“Introducing a commerce solution requires massive amounts of local training and substantial investment in local POS hardware.”

McDonald’s also claims it is partnering with Google to test hands-free technology that would enable consumers to order and pay for food without pulling out a smartphone.

Building loyalty
One key area that the new McDonald’s app will likely expand on is loyalty and rewards for frequent customers.

“A loyalty app is a crucial tool for any QSR,” said Karyn Andrade Bordoni, marketing manager at Mowingo, Los Altos, CA. “McD App, developed by Mowingo and used by McDonald’s in 18 markets, over the last three years, has generated phenomenal results, increasing the frequency and order size for millions of guests.

“The new app is a natural evolution of McD App and an effort to standardize their app roadmap globally,” she said. “We are very proud that the platform that will manage the offers for the new app, worldwide, was developed and will be continually enhanced by Mowingo.”

The fast food marketer has been racing to catch up with competitors such as Taco Bell and Chipotle, which are expanding their reach to all mobile devices, including wearables, and efforts including mobile-equipped delivery. McDonald’s recently announced it is joining the shift towards mobile delivery by partnering with the Postmates app for a test at 88 New York locations. This past May, McDonald’s also asked fans in Northern California to text or tweet their nominations for who should receive a free breakfast delivered by McDonald’s employees, pointing to how mobile is at the center of efforts to surprise and delight consumers. ,“Obviously, down the road, the app will include additional elements, beyond offers, but we are not at liberty to disclose these future features,” Ms. Bordoni said. “I can tell you, without tying it to a specific client, that beacons will play a major role in the customer journey for all retail sectors.”

Source : mobilecommercedaily.com

(Auteur : Anaïs Lerévérend)
Avec une offre large, du bébé à l’adulte, et des surfaces de vente de taille moyenne, Petit Bateau est forcément confronté à une problématique de disponibilité des produits. Pour contourner ce souci de sélectivité nécessaire et donc, par conséquent, de frustration potentielle chez le client, la marque familiale a peut-être identifié un début de solution.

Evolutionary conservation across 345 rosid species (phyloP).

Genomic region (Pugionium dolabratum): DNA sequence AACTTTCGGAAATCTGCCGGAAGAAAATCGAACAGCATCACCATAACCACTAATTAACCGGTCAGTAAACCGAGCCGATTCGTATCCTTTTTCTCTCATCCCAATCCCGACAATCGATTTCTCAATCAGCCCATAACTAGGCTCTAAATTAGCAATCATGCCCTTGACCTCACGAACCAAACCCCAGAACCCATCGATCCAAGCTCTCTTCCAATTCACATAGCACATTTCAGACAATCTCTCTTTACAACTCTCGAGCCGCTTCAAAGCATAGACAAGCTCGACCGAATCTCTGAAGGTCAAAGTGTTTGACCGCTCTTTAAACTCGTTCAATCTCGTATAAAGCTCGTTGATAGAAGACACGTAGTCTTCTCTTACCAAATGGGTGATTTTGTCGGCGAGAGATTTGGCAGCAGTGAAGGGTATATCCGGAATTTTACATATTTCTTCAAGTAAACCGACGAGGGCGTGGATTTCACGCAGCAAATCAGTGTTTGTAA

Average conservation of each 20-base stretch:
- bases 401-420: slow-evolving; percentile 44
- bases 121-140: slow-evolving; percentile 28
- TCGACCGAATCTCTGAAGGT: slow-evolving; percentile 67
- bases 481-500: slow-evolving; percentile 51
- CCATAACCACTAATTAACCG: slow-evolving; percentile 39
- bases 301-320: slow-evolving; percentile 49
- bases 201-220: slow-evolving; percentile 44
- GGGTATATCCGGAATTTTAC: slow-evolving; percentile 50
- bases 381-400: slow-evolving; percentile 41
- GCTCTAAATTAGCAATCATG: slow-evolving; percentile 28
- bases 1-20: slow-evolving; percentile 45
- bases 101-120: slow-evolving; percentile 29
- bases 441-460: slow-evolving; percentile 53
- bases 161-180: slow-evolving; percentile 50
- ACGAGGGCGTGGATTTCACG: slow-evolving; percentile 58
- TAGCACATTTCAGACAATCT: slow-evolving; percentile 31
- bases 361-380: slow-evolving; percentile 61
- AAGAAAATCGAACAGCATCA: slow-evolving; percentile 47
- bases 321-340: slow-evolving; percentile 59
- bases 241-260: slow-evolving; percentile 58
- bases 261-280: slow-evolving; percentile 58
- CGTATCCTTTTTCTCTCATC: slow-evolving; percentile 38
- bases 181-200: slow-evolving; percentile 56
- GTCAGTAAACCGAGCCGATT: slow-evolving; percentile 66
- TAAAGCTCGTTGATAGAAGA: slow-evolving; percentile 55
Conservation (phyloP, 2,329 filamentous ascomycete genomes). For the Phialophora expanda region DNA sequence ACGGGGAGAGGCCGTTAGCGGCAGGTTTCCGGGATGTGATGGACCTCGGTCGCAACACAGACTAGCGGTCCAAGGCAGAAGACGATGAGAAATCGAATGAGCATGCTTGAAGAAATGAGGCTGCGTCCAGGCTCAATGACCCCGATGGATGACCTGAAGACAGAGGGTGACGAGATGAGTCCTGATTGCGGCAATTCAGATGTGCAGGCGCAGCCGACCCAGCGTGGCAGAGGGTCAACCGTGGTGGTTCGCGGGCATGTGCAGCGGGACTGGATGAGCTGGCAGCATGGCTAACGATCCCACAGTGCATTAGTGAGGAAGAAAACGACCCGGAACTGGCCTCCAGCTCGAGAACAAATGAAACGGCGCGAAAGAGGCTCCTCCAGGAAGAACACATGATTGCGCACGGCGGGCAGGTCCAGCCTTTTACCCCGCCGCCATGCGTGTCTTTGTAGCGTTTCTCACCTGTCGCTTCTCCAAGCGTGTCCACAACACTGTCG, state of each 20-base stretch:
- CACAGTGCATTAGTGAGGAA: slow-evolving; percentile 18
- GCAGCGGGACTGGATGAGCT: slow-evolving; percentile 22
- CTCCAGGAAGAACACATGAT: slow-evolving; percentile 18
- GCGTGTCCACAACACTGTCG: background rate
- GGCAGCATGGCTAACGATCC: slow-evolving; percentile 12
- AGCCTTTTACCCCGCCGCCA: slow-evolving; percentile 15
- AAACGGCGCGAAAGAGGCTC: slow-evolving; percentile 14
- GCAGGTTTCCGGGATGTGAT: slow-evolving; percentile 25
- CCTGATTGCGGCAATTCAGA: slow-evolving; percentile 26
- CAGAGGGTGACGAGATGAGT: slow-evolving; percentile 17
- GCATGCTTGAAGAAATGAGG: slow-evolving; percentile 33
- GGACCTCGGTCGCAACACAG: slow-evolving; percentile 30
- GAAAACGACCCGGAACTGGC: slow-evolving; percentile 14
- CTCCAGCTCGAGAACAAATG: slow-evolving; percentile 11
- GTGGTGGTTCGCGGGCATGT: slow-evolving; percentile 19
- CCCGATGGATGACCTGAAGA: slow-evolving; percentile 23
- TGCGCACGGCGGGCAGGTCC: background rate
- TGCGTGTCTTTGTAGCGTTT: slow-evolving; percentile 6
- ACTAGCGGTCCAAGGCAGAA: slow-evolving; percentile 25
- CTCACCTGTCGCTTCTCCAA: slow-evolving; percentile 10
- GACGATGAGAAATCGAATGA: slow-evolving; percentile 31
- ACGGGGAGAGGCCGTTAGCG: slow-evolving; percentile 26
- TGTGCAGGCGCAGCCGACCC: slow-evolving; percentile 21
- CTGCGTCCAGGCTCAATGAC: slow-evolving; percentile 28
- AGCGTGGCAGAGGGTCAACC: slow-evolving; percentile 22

Petit Bateau teste la tablette vendeur en magasin

Avec la complicité de l’agence Altima°, en charge de la question du e-commerce pour la marque, un test vient d’être lancé en juin dans six boutiques Petit Bateau, en Ile-de-France et à Lille. Il s’agit d’équiper le vendeur d’une tablette qui lui permettra de faire des recherches produit, de vérifier les stocks, la disponibilité dans un autre magasin, ou encore des commandes en ligne qui seront autant de ventes supplémentaires pour la boutique. Une trentaine d’autres magasins intégreront également le dispositif à la rentrée, pour généraliser cette nouvelle approche qui vise à réconcilier vente physique et vente en ligne dans une vraie complémentarité.

Source : fr.fashionmag.com

(Auteur : Pierre Manière)
Jusqu’alors spécialisée dans la réparation de téléphones et tablettes à domicile, la société a changé de modèle. Elle mise sur le déploiement de dizaines de corners dans les centres commerciaux pour ferrer les particuliers.

WeFix, le Carglass des smartphones

Depuis le mois de mars, la startup WeFix a envahi une trentaine de centres commerciaux de l’Hexagone. Dans ces corners situés au beau milieu des boutiques et grands magasins, des techniciens en blouse blanche accueillent les clients. Leur mission ? Réparer et offrir une seconde jeunesse à leurs smartphones et tablettes aux écrans cassés, aux batteries défectueuses ou victimes de pannes. Co-fondateur de la société, Edouard Menantaud assure que le travail ne manque pas. « En ce moment, on répare entre 8.000 et 10.000 smartphones par mois », lâche-t-il, précisant que le « ticket moyen par client est de 60 euros ». Lui, qui vise 150 implantations dans les centres commerciaux d’ici à la fin de l’année, est persuadé que le créneau est porteur. D’une part, « les smartphones ont un taux de casse de 12% la première année », assène-t-il. D’autre part, il parie que le développement des abonnements « sim only » – c’est-à-dire des forfaits sans téléphones subventionnés, comme ceux de Free – va doper le marché de l’occasion et de la réparation.

Un changement de stratégie
Pour WeFix, les centres commerciaux constituent un moyen privilégié pour dénicher des clients. « On cible les plus importants, ceux qui ont plus de 3 millions de visiteurs par an », explique Edouard Menantaud. A ses yeux, il s’agit d’une collaboration gagnant-gagnant :